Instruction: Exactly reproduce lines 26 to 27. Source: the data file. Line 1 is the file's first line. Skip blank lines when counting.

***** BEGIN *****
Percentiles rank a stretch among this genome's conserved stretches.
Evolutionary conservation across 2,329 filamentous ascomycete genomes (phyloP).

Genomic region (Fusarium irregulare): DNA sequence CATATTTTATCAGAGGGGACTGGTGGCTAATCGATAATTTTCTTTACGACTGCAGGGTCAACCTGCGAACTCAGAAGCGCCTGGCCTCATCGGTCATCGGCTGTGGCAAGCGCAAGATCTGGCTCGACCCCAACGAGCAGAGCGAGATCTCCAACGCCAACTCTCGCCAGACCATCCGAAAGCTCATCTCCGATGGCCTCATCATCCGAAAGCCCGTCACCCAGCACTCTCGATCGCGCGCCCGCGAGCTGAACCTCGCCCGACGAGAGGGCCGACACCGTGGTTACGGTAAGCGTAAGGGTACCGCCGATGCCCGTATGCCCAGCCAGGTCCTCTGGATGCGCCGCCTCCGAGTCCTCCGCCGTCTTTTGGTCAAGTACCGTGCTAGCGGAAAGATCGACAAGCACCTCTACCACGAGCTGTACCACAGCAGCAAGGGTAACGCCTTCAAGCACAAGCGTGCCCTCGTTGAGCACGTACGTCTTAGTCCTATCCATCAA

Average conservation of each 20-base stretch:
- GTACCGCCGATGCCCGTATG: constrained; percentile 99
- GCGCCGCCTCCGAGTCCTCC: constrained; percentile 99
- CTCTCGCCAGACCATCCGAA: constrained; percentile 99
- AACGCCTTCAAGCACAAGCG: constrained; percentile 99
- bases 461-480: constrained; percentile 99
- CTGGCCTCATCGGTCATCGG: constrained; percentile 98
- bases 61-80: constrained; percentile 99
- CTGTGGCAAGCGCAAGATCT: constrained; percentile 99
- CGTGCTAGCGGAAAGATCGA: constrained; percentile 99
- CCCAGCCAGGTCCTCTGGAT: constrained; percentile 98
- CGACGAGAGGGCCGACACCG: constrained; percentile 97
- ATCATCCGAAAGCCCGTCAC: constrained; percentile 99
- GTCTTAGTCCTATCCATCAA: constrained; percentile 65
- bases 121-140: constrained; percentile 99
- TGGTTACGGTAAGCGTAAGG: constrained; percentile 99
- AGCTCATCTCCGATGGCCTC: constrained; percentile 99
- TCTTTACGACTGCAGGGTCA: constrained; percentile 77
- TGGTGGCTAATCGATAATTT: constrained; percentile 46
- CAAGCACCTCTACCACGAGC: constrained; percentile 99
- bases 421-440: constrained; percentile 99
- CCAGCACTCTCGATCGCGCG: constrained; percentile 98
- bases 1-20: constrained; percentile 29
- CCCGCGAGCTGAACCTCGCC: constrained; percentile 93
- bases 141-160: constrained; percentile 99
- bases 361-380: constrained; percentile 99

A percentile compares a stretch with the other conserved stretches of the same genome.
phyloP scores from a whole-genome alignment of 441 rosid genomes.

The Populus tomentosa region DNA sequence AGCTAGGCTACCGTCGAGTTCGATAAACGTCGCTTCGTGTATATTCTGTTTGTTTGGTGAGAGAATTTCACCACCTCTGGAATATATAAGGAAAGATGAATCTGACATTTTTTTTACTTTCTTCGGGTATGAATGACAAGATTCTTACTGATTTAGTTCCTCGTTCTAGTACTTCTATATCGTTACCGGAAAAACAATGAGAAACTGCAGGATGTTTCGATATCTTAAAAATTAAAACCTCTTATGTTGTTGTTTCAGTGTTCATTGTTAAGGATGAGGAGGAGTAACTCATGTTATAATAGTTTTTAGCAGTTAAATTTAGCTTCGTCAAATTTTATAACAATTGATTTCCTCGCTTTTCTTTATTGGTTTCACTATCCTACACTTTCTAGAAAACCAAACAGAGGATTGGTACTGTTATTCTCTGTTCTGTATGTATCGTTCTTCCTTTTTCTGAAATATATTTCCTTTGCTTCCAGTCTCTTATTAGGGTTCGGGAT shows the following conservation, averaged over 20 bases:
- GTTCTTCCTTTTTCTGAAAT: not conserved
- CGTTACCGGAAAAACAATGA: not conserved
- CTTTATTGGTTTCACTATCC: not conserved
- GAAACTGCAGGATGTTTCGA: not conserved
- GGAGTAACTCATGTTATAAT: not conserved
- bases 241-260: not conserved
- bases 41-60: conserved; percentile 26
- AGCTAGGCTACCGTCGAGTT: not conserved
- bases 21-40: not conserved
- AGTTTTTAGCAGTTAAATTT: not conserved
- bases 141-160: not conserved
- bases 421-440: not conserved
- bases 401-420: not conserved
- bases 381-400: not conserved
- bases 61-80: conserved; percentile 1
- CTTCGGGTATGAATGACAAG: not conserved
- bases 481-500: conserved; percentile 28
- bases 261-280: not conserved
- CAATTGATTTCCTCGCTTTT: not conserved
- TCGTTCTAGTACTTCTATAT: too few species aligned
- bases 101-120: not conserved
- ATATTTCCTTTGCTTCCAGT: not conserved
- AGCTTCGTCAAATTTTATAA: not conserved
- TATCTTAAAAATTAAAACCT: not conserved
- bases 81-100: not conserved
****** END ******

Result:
- bases 1-20: constrained; percentile 29
- CCCGCGAGCTGAACCTCGCC: constrained; percentile 93